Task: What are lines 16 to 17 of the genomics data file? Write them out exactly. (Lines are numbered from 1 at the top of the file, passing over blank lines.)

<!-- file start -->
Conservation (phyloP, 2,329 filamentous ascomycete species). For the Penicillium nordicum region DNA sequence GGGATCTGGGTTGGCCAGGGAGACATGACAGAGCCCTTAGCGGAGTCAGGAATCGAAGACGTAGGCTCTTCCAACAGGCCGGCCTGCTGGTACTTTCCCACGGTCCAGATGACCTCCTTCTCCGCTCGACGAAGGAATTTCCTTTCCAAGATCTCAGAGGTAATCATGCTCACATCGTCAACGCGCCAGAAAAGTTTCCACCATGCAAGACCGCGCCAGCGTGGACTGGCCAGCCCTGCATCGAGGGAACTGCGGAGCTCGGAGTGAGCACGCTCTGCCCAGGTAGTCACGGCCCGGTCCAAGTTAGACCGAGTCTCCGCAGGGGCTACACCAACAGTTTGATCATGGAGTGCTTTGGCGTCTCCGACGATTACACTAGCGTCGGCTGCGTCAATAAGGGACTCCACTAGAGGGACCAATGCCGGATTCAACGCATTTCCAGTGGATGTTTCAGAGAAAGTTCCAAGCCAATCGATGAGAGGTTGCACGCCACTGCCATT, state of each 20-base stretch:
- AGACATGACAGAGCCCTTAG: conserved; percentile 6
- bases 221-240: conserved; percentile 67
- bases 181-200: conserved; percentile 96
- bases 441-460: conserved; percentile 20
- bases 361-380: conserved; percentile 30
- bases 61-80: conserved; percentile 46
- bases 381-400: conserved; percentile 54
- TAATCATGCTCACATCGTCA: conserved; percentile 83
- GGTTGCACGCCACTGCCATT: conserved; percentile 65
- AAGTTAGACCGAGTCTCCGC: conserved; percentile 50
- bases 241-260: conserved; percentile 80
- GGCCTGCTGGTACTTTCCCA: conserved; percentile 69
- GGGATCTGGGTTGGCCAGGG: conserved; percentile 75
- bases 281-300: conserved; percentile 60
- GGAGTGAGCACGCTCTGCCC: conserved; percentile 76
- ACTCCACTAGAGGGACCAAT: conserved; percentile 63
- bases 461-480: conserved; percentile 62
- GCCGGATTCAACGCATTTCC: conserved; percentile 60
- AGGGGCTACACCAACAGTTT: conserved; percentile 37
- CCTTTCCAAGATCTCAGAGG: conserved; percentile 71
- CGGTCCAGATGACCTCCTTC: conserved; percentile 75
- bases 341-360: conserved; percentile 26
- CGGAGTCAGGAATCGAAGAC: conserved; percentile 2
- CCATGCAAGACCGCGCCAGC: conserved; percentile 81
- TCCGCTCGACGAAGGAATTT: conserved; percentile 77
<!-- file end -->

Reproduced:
- GGAGTGAGCACGCTCTGCCC: conserved; percentile 76
- ACTCCACTAGAGGGACCAAT: conserved; percentile 63